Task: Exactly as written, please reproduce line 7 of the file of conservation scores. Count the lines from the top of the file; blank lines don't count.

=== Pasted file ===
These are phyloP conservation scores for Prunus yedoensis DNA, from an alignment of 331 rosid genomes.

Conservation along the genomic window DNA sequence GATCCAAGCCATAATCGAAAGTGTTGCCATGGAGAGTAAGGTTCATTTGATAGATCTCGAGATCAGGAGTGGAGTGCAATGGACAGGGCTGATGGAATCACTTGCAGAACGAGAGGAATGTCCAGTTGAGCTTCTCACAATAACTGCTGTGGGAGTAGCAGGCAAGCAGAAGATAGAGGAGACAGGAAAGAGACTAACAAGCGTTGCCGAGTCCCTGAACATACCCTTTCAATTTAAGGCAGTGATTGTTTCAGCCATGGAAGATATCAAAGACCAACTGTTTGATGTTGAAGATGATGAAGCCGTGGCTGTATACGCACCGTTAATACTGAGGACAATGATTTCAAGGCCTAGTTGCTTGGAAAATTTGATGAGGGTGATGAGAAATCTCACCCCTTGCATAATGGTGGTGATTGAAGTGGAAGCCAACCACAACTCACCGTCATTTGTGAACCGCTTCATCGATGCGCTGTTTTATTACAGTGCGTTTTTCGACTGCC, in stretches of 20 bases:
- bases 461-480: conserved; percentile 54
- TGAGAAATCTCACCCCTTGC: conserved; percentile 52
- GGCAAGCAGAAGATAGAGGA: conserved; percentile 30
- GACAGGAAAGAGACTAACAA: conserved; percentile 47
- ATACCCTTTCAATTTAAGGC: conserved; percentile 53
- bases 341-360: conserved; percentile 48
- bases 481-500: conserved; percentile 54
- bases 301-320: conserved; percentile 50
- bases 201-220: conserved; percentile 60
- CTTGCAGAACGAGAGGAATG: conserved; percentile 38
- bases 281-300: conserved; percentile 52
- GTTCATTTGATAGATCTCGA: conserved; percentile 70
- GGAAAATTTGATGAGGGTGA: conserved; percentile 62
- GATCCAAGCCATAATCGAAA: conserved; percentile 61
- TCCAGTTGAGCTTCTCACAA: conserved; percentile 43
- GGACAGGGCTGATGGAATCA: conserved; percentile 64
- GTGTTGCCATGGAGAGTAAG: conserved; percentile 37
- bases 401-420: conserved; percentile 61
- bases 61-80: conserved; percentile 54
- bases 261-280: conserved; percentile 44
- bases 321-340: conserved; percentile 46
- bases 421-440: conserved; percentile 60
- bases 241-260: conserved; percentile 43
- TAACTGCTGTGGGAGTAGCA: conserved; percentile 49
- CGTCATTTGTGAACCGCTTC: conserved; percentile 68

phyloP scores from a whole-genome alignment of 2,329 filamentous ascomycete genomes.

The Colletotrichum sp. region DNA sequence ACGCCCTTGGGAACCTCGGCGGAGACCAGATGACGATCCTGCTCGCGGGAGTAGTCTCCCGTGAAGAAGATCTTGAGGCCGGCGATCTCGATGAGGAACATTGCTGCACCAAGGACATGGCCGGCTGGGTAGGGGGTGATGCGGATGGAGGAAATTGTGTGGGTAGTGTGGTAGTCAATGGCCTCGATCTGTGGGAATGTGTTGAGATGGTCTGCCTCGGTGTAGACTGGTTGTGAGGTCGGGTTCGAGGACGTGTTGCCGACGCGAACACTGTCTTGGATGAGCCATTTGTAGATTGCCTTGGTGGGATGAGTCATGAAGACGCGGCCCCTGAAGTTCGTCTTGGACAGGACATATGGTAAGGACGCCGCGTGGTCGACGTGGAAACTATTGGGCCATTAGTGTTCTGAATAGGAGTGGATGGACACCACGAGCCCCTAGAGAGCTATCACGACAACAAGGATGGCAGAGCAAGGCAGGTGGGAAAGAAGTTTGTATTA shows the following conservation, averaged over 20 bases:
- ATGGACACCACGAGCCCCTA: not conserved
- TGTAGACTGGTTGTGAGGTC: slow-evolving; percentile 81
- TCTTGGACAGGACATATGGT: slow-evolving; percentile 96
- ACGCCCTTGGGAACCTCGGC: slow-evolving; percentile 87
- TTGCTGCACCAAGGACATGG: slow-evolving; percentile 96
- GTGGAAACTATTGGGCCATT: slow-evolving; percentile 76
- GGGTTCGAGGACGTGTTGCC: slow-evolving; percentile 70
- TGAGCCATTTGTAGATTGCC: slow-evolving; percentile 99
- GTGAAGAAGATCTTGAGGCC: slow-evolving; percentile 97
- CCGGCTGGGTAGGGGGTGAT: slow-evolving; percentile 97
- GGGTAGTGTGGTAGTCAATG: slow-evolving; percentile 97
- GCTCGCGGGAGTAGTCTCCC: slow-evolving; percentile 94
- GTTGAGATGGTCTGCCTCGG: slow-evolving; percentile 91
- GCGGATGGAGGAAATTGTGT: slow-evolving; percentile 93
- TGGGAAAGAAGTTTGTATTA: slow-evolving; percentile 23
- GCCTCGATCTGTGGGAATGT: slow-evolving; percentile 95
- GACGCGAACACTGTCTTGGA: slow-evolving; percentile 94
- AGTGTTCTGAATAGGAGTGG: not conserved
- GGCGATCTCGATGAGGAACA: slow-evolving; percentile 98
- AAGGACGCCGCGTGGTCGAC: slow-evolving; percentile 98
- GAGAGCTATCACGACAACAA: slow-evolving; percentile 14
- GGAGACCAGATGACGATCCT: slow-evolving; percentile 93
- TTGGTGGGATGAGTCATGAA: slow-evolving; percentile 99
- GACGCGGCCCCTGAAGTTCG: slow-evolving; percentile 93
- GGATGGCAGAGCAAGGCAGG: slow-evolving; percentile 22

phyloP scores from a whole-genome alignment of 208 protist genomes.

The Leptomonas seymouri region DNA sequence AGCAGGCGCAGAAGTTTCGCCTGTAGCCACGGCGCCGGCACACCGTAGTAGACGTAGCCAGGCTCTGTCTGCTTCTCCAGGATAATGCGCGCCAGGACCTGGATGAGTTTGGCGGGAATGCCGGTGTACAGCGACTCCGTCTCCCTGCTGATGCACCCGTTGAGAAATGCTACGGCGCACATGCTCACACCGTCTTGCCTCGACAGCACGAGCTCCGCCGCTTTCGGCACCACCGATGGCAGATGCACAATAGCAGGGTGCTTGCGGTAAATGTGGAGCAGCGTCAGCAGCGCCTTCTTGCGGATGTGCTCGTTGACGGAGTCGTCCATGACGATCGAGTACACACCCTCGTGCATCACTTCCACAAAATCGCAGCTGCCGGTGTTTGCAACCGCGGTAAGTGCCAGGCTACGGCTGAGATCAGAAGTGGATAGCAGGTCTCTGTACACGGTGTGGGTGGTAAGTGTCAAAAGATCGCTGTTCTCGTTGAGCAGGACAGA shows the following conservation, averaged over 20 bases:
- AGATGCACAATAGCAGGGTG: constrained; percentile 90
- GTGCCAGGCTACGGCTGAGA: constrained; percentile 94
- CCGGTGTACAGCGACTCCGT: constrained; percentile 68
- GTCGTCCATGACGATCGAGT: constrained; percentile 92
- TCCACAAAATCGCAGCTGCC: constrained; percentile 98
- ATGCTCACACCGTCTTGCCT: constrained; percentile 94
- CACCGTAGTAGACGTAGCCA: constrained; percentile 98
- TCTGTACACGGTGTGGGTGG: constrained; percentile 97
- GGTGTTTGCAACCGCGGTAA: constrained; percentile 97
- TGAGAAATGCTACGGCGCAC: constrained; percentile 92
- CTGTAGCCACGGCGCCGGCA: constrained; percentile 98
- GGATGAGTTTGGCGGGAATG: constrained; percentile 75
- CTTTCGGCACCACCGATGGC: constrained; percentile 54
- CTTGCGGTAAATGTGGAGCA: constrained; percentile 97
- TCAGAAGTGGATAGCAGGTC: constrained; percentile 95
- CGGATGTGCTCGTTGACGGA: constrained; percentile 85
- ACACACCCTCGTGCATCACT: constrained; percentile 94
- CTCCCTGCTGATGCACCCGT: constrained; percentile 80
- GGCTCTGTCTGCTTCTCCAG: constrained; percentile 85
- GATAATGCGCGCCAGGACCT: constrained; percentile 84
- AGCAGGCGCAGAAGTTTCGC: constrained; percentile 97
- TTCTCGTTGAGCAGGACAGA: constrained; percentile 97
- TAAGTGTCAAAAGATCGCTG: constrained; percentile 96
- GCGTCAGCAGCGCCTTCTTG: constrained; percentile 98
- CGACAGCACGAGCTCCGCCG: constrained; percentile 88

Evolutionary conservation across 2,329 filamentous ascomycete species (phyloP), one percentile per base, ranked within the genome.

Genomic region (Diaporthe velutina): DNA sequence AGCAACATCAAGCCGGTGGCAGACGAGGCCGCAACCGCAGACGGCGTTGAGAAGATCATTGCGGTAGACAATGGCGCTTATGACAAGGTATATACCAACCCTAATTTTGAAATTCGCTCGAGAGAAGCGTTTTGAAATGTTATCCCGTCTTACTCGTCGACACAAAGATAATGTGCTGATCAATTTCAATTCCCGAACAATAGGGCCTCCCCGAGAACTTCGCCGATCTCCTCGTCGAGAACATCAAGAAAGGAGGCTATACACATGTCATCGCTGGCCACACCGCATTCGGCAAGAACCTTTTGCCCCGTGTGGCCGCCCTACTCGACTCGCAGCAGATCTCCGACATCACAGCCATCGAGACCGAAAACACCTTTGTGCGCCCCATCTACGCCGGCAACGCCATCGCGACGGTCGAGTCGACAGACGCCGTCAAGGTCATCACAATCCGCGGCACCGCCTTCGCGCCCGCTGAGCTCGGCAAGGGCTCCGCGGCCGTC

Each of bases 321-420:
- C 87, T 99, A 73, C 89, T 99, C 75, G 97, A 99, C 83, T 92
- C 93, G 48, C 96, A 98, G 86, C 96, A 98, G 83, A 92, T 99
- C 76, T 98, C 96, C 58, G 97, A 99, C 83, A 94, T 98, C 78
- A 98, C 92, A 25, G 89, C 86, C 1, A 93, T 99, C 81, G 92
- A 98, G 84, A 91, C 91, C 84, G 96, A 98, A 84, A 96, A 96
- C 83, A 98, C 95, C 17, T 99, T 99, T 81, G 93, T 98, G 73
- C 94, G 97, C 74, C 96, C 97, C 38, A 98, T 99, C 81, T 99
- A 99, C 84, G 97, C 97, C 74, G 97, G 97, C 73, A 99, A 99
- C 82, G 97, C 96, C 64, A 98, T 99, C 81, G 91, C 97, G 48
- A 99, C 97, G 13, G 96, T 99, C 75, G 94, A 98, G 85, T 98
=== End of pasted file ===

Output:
- ATACCCTTTCAATTTAAGGC: conserved; percentile 53